My First Medical Mission

By Dora Acevedo, RN, NP

I went to the Philippines because I have always wanted to do a medical mission and this was the opportunity I was given to help.

I traveled with a total of 17 people including myself: 10 NYSNA members & 1 staff, 1 respiratory therapist( a DC37 member), 2 FAHWA RN members and 1 physical therapist from CA and 1 nursing student. I was there for 10 days.

I have never traveled to the Philippines before. I chose this country because it was the first mission I saw through NYSNA. I also have had many coworkers who are from the Philippines so I was slightly familiar with the culture, but not of the health situation there.

This is my first medical mission. We left New York on September 3, arrived in Manila on September 4. September 5 was the actual start of the program. We had an orientation at the Alliance of Health Workers (AHW) office and then we did a walk through at the Philippine Orthopedic Center. The next day, we visited the Philippine General Hospital and the National Mental Health Institute. On September 7th, we flew to Tacloban City. The next day, we visited the barangay (village) in Basey, Samar where we will be holding the medical mission and had an orientation at the house of the barangay captain. September 9th was the actual day of the medical mission.

The high point of the trip was on the day of the actual mission. We worked great as a team, putting our heads together to solve barriers we encountered. It was so rewarding to see when we helped people who would probably not receive any help because of their situation.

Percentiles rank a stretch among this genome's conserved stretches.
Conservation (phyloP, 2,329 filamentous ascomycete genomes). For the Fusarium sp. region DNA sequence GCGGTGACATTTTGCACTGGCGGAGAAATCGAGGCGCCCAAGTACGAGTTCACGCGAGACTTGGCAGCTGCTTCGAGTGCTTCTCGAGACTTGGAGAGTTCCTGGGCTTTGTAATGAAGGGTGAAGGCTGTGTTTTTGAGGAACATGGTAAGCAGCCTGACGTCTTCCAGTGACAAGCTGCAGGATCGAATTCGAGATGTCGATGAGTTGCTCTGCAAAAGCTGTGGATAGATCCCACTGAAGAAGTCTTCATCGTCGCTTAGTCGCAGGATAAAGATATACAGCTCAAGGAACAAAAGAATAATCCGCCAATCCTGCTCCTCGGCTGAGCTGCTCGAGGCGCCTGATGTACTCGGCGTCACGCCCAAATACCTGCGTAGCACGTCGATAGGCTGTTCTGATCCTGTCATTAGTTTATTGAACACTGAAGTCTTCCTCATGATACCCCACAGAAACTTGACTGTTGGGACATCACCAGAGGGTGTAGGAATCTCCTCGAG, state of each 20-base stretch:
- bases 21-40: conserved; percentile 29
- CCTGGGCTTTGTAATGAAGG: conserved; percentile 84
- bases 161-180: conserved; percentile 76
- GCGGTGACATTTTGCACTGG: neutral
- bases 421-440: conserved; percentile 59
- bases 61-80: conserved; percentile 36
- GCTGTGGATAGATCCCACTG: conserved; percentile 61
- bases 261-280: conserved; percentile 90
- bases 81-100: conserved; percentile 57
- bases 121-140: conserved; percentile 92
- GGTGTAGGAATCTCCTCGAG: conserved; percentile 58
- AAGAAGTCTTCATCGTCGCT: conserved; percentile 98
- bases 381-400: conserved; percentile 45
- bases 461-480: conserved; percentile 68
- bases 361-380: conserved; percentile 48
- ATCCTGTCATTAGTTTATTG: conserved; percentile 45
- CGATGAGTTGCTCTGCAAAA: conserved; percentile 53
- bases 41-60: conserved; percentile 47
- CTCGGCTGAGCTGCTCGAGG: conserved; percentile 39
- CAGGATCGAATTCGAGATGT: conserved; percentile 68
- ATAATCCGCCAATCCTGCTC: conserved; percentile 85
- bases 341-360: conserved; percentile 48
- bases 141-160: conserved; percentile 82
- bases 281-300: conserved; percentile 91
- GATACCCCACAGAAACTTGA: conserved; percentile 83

One of the challenges I encountered is the lack of medicine and supplies to help. At points I felt helpless because things I took for granted in my practice I simply did not have. But we managed inspite of this and gave the best care we could give.

A typical day in our mission … is we would meet early in the morning. On some days we visited various hospitals and met with different union workers. There we learned that there is not only a tremendous disparity in health care with the poor but also harsh working conditions for the RNs with very little pay. Yet we learned that they truly love their profession and try their best with what they are given to give the best care they can. On the day of the mission we went to the village and organized by giving job duties and setting up stations. It was a long day but very rewarding.

Now that I am back I will be preparing for the next mission by reading on medications used in the Philippines and getting more equipment. Hopefully we return to the Philippines and I will be better prepared. I have already started trying to learn Tagalog (the national language in the country) and next I will try to learn Waray, the Local language spoken in Samar Island where we held the medical mission. I will also be on the lookout for any other medical missions that NYSNA may have.

If you are planning on going on a medical mission my advice is to learn about the customs and culture you will be going to which can have an impact on the health of your patient. For example in the rural areas of the Philippines they cook with coal and wood. This exposes them constantly to smoke inhalation which causes chronic obstructive pulmonary disease (COPD) and asthma symptoms and they can easily become burn victims as well.
(Dora Acevedo is a 27-year registered nurse currently working at NYC Health and Hospitals Jacobi in The Bronx NY. Dora became a FAHWA member after the medical mission.)

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